The article reviews studies highlighting multidisciplinary approaches and precision medicine in AD

Almost a quarter of all children and almost 10% of adults suffer from atopic dermatitis, a chronic and often permanent skin condition that can cause redness, itching and irritation.1 Although most common in childhood, this condition may disappear for a time and reappear in adulthood, going through periods of remission and flare-ups.

For a long time, atopic dermatitis has been associated with other conditions, but in recent years it has gained recognition for its own unique condition.

There are many triggers, causes, and manifestations of atopic dermatitis, and it can even show up later in life, sometimes even after age 60.

Managing atopic dermatitis can be challenging, especially since up to 20% of people with atopic dermatitis have a treatment-resistant form of the disease.1

A recent article reviewed a number of studies on treatment-resistant forms of atopic dermatitis and new strategies or therapies that may be useful in helping clinicians and their patients manage the disease.

The 2022 paper, Asia Pacific Allergy, reveals that the best approach to cases of atopic dermatitis that do not respond to traditional therapies often cannot be helped by a monotherapy approach. Multidisciplinary treatment that includes precision medicine and shared decision-making is essential, as patient engagement and compliance are important to the success of any treatment plan.1

These multi-factorial approaches can include things like oral, topical, and injectable medications, but teledermatology and other digital tools can help increase patient-clinician engagement, improve medication adherence, and identify patients more quickly. changes and triggers.

Amy Paller, MD, chair of the department of dermatology and director of the Skin Biology and Disease Resource-Based Center at Northwestern Medicine, says there is little new data presented in the article, but it highlights many key points. raised in several other research studies over the years. This includes a study co-authored by Paller in 2021 on a number of new targeted topical and systemic treatments for atopic dermatitis.2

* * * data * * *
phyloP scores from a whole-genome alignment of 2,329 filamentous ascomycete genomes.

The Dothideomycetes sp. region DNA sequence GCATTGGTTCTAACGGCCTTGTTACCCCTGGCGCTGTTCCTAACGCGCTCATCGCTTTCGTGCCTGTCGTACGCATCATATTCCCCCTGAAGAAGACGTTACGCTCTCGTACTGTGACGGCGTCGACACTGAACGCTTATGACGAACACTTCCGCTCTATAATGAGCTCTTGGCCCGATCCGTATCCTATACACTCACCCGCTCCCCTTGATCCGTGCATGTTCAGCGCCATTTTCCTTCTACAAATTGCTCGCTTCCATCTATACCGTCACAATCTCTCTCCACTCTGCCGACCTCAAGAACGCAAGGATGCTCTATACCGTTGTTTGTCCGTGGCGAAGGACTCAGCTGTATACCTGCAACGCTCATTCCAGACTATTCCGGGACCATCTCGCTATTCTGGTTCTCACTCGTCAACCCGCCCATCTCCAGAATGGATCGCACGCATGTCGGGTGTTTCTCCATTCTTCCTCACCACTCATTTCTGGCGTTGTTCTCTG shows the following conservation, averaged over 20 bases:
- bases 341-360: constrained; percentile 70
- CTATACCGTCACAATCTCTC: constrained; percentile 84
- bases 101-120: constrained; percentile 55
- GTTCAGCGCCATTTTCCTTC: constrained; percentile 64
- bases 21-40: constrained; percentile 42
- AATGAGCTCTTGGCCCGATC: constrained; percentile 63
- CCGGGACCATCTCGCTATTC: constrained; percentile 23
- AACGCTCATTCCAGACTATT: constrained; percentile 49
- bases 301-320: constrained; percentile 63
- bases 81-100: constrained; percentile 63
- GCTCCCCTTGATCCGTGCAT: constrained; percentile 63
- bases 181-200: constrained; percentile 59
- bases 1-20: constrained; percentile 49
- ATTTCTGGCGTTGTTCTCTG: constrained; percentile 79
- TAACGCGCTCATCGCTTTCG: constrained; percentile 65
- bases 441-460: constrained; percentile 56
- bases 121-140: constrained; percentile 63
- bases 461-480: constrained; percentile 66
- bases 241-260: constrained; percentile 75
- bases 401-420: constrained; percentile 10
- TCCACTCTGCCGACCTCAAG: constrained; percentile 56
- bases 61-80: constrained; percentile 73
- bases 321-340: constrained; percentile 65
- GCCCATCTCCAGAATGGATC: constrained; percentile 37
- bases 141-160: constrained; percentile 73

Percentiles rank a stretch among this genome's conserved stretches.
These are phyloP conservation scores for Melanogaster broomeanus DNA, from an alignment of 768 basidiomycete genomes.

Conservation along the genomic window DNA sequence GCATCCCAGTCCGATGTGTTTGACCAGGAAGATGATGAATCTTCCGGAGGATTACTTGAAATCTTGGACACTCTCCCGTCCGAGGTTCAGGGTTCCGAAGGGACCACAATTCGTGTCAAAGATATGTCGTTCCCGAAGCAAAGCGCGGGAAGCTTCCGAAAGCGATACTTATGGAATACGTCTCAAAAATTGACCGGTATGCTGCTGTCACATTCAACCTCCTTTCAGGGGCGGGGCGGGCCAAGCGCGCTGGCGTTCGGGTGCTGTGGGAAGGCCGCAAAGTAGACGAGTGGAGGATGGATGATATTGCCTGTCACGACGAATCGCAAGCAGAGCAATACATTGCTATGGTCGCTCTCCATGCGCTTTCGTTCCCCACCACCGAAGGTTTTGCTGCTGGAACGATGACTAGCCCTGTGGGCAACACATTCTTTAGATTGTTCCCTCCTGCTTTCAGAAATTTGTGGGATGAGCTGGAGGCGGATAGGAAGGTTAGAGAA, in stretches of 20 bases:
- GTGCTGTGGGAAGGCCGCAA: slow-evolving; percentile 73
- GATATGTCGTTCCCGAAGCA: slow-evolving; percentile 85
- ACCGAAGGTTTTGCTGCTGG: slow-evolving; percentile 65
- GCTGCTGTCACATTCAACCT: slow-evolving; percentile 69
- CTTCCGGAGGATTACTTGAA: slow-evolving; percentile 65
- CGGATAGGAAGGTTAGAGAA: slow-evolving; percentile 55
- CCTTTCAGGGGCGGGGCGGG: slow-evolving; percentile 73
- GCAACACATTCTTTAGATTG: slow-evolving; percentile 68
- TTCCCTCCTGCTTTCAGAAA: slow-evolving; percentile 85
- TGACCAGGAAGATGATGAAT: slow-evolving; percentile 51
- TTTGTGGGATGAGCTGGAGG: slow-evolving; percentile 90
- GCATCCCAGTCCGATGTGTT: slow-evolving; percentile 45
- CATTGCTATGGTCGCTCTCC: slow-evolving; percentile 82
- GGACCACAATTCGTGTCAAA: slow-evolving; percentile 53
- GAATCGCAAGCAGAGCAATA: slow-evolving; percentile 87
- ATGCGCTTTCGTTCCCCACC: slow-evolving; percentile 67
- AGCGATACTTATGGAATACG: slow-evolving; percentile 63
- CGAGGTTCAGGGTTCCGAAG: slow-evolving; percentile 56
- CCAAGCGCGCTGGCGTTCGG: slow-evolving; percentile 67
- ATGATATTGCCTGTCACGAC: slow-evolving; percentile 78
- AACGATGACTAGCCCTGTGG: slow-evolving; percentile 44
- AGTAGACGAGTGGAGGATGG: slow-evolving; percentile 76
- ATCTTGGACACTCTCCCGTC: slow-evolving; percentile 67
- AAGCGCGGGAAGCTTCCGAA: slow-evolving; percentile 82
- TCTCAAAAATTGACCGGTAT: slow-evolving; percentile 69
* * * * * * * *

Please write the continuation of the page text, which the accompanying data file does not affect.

While there are other studies that might be more effective in describing new therapies for the precision management of atopic dermatitis, Paller says the article is spot-on when it comes to telemedicine, which she says, ” can be useful for tracking patients who respond well, since we really can’t see skin lesions well directly in telemedicine and need good photographs.

As mentioned in the article, advances in telemedicine, particularly teledermatology, allow patients and clinicians to share information and images quickly and more easily, which helps improve follow-up care, patient engagement patients and adherence to treatment and care plans. Paller says there’s valuable information about a number of other new therapies in the article, including drugs like:1

  • Ruxolitinib
  • Tofacitinib
  • Delgocitinib
  • Abrocitinib
  • Baricitinib
  • Upadacitinib
  • Lebrikizumab
  • Nemolizumab
  • Omalizumab
  • Risankizumab
  • Tralokinumab
  • Ustekinumab

However, Paller says much more in-depth research on these treatments is available in dozens of other articles, especially in allergy-specific journals.


1. Naik PP. Treatment-resistant atopic dermatitis: new therapies, digital tools and precision medicine. Asia-Pacific allergy. Apr 2022;12(2):e20. doi: 10.5415/apallergy.2022.12.e20.

2. Puar N, Chovatiya R, Paller AS. New treatments for atopic dermatitis. Annals of Allergy, Asthma and Immunology. 2021 Jan;126(1):21-31. doi:10.1016/j.anai.2020.08.016.